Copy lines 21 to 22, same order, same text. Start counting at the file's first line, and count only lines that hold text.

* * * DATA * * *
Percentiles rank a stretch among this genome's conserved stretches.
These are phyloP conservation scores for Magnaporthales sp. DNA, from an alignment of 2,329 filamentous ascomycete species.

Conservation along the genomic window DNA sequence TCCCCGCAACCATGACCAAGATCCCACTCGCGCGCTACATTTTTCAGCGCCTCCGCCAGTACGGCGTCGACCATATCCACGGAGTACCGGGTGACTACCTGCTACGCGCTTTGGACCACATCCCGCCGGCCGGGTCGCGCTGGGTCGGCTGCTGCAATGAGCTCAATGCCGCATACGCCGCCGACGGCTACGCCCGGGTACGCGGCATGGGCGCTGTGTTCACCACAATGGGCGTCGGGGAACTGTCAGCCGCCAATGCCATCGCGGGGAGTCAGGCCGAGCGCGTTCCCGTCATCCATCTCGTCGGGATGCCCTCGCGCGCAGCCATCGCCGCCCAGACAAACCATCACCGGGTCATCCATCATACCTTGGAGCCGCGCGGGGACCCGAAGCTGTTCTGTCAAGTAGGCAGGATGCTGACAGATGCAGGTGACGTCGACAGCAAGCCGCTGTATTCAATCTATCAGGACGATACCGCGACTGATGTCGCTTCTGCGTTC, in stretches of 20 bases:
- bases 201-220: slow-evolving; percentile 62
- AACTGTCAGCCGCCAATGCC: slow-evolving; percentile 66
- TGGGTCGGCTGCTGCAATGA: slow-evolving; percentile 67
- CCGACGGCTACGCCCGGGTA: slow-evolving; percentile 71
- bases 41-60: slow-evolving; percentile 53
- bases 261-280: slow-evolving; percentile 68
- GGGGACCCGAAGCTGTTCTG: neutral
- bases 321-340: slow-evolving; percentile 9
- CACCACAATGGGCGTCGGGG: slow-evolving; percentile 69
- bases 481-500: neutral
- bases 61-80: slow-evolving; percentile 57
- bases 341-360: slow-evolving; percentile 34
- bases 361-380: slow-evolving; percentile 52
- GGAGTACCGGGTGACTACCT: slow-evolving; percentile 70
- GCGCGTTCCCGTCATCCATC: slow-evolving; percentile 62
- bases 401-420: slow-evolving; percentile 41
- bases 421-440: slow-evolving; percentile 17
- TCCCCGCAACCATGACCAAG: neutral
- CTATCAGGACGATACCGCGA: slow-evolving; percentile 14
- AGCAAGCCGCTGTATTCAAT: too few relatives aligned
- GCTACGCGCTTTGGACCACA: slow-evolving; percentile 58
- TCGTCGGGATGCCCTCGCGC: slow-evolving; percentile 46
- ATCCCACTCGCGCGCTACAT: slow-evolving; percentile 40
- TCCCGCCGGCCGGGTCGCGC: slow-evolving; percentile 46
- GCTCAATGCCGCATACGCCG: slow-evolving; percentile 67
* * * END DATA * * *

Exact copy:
- TCCCCGCAACCATGACCAAG: neutral
- CTATCAGGACGATACCGCGA: slow-evolving; percentile 14